soybeans

Farmers Get Ag-gressive On Soil Health

Dec 7, 2017

A group of companies and nonprofits will provide almost $20 million to conservation groups to improve soil health in Indiana and across the country – a move aimed at putting more money in farmers’ pockets and protecting natural resources.

Money from the Foundation for Food and Agriculture Research, General Mills, Monsanto, and others will go to three conservation groups to better understand soil health. Larry Clemens, the director of The Nature Conservancy’s North America Agriculture Program, says Indiana is already a national leader in soil health.

Joshua Duffy / https://www.flickr.com/photos/joshduffyphoto/7283981926

Last week’s heavy rainfall has added more delays to Indiana’s corn harvest.

As of this week, 70-percent of the state’s corn has been harvested – that’s compared to 85-percent at this time last year. That’s even though, according to the U.S. Department of Agriculture, wet conditions have forced farmers to focus on corn instead of completing soybean harvests.

Indiana’s corn harvest is still 10 percent behind schedule as of this week, with soybeans about on track as a year of difficult farming conditions stretches into November.

The unpredictability of this year’s weather may be an unwelcome new normal for Hoosier agriculture, according to Purdue University agronomist Bob Nielsen.

In 2017, Indiana has seen a wet spring and long planting season, an over-warm start to fall and now, rains that are lengthening the multi-billion-dollar grain harvest. Nielsen says data shows extremes like those are becoming increasingly standard.

Hoosier Farmers Toil As Corn Harvest Drags On

Oct 24, 2017

Indiana grain farmers are hustling to keep up with harvest as fall progresses.

The soybean crop is on pace with the five-year average as of this week, according to the USDA. But corn is less than half harvested, which is well below average for this time of year.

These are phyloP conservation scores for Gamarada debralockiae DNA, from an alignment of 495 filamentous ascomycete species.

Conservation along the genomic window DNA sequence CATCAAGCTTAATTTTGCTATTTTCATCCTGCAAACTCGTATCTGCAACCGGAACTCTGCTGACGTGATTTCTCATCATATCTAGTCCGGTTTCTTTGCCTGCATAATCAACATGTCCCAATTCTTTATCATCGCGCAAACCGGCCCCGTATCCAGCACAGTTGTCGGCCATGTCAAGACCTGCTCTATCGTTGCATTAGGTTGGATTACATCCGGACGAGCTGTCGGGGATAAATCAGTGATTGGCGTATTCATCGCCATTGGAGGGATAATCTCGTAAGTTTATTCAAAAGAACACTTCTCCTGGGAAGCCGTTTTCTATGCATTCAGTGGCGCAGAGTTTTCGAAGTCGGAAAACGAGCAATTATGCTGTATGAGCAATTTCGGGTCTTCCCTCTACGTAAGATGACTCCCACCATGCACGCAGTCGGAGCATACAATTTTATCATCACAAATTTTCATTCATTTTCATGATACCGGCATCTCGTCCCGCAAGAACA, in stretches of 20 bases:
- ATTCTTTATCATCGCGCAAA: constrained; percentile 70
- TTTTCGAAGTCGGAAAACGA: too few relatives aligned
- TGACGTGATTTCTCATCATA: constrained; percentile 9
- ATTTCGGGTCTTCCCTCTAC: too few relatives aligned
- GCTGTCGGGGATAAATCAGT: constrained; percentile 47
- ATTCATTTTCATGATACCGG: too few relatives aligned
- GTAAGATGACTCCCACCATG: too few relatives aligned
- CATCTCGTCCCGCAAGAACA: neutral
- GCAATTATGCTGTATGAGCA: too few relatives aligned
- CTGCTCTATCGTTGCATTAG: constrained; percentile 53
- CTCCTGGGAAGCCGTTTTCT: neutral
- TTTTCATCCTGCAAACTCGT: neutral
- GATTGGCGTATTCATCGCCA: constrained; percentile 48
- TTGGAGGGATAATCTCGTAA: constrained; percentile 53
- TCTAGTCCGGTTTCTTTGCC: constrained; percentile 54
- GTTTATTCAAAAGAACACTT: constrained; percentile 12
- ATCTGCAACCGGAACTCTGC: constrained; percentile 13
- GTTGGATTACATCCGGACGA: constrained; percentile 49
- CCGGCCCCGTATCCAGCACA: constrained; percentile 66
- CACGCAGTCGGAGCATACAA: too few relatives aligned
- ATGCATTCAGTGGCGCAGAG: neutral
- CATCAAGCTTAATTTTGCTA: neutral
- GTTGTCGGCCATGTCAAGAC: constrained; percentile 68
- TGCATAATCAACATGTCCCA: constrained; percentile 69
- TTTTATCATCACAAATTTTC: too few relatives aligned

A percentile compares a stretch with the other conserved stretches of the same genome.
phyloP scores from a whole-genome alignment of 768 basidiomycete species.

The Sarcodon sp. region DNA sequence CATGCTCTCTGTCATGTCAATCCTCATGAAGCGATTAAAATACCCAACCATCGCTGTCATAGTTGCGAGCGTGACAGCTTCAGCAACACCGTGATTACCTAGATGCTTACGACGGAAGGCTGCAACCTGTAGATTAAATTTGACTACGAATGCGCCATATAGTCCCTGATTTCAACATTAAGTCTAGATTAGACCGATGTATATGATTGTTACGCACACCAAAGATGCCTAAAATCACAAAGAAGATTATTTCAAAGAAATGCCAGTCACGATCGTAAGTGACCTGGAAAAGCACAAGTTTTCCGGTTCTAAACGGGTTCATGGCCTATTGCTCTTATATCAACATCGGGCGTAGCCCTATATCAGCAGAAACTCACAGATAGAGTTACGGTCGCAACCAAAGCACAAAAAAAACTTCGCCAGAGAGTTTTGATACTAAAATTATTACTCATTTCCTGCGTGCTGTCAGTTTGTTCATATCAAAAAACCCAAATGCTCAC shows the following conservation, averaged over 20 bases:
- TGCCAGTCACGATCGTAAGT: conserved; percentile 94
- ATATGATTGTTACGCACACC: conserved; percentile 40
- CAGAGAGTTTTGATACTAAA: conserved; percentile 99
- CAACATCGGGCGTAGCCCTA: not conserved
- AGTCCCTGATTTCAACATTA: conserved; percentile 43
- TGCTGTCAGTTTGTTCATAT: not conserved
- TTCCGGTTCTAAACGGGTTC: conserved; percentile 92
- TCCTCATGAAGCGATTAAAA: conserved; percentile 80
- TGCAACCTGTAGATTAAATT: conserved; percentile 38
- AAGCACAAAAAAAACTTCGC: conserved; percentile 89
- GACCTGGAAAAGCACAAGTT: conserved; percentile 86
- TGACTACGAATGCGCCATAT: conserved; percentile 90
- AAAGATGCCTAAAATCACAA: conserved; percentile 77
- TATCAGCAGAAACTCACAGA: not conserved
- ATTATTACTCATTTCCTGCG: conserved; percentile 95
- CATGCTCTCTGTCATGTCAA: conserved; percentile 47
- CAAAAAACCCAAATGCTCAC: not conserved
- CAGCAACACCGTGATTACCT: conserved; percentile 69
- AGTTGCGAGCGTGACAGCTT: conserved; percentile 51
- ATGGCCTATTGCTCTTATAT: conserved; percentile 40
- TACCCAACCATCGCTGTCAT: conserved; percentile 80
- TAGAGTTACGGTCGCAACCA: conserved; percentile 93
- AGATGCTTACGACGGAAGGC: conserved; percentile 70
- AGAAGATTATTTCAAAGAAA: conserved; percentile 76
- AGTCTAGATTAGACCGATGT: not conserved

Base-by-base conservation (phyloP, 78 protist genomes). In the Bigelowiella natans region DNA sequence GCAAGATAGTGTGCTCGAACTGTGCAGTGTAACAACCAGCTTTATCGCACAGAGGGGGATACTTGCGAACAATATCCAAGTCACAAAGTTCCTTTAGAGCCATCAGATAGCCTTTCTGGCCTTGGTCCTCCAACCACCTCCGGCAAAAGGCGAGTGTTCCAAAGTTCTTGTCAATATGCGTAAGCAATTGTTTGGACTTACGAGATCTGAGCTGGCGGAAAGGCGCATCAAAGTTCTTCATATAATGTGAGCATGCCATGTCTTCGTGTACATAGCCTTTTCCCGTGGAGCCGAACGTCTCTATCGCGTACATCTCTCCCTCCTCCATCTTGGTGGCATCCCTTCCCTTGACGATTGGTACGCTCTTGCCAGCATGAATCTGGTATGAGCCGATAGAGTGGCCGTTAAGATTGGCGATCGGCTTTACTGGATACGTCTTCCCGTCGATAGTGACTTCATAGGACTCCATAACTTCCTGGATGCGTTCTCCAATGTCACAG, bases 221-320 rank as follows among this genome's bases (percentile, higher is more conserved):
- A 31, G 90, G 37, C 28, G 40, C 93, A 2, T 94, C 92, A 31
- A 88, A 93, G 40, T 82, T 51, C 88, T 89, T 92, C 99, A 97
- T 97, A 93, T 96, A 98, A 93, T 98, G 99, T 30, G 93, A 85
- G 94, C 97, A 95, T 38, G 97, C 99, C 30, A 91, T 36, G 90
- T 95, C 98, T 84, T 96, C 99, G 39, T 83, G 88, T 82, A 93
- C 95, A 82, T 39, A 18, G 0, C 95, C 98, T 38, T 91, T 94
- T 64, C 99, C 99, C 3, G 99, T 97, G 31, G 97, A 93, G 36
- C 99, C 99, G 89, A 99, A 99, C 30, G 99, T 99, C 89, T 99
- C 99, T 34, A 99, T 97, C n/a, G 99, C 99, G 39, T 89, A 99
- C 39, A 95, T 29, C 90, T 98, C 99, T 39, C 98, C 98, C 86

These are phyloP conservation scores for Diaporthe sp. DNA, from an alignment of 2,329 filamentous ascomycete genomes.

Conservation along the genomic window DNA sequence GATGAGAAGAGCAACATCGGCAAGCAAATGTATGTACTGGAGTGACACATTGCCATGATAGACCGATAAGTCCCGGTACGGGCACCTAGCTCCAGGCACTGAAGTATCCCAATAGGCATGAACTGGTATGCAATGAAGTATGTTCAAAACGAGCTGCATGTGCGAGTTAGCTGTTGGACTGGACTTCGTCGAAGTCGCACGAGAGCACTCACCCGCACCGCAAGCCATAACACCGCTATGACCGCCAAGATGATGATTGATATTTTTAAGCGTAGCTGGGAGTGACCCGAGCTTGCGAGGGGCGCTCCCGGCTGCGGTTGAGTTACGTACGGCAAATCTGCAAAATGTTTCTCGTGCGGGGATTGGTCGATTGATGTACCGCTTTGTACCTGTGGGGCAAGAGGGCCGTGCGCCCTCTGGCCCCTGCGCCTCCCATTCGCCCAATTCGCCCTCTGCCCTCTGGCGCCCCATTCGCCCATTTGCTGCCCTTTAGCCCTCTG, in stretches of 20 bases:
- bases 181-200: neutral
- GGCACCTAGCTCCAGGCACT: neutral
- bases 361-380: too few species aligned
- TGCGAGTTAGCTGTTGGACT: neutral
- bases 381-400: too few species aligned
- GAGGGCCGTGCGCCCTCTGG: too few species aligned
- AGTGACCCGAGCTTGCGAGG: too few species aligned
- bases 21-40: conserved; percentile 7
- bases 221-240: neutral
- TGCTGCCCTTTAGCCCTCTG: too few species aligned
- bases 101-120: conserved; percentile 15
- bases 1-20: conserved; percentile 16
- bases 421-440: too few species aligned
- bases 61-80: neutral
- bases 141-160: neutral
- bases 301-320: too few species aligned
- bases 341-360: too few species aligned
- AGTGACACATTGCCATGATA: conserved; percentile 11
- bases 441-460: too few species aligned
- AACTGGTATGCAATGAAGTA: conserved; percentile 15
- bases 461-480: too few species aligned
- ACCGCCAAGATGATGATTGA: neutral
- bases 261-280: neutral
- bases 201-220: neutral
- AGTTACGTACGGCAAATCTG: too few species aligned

That’s put large operations like White Oak Farms in Putnam County under the gun to get their corn out of the field before it spoils.

Indiana is partway into a record-setting cash crop harvest – but months of uneven weather conditions have put some farmers behind.

The state’s soybean crop is 42 percent harvested as of this week, about the same as average. But the corn crop lags at just 24 percent.

Purdue University agronomist Bob Nielsen says wet weather earlier this year forced some farmers to plant late or replant their crops, and cool August temperatures lengthened the growing season.

The herbicide dicamba has damaged large swaths of Midwest crops in the past year. But Monsanto, one maker of the weed-killer, says it’s a small-scale problem for a powerful tool.

The agritech giant’s CTO Robb Fraley addressed the issue during a recent talk at Purdue University’s Dawn or Doom tech conference.

Fraley basically invented genetically modified crops – mainly, ones that kill pests or tolerate certain chemicals.

Farmers in Indiana and across the nation are using more of a powerful, but controversial, weed killer this year — dicamba.

Dicamba has been used since at least the 1960s, mostly on corn. Last year, though, the Environmental Protection Agency approved a new type of dicamba to use on cotton and soybean plants genetically engineered to resist the weed killer.

Don Lamb, who operates an 8,800 acre farm in Lebanon, says the new dicamba has created a problem.

Indiana is set to have unexpectedly big corn and soybean harvests this fall. That means continued tight profit margins for farmers and more low food prices for consumers.

Purdue University agronomists made their annual announcement of the state’s crop production forecast at the State Fair Thursday.

They say yields should better than expected, after weeks of wet, patchy weather. But economist Chris Hurt says that extra supply for the same demand will mean bad prices for Hoosier farmers.

Indiana’s top agriculture official has been tapped to oversee global farm trade for the Trump administration.

Indiana Department of Agriculture director Ted McKinney now faces a Senate confirmation to become the USDA’s first-ever trade undersecretary.

He says he’s grateful for the support he’s received since getting the news.

“I am so honored to be nominated by the president, and I look forward to serving if confirmed,” McKinney says.

State Investigating Controversial Herbicide Dicamba

Jul 20, 2017

Indiana farmers are filing complaints about a controversial herbicide, dicamba, that’s allegedly drifting from neighboring fields and damaging their crops.

Monsanto, DuPont, and BASF all released dicamba tolerant soybeans for this planting season. The herbicide is reportedly causing problems, says Dave Scott, the pesticide administrator for the Office of the Indiana State Chemist.

“You can suffer potential crop damage and potential yield loss,” says Scott, “because your beans are being impacted by what your neighbor applied to their beans.”

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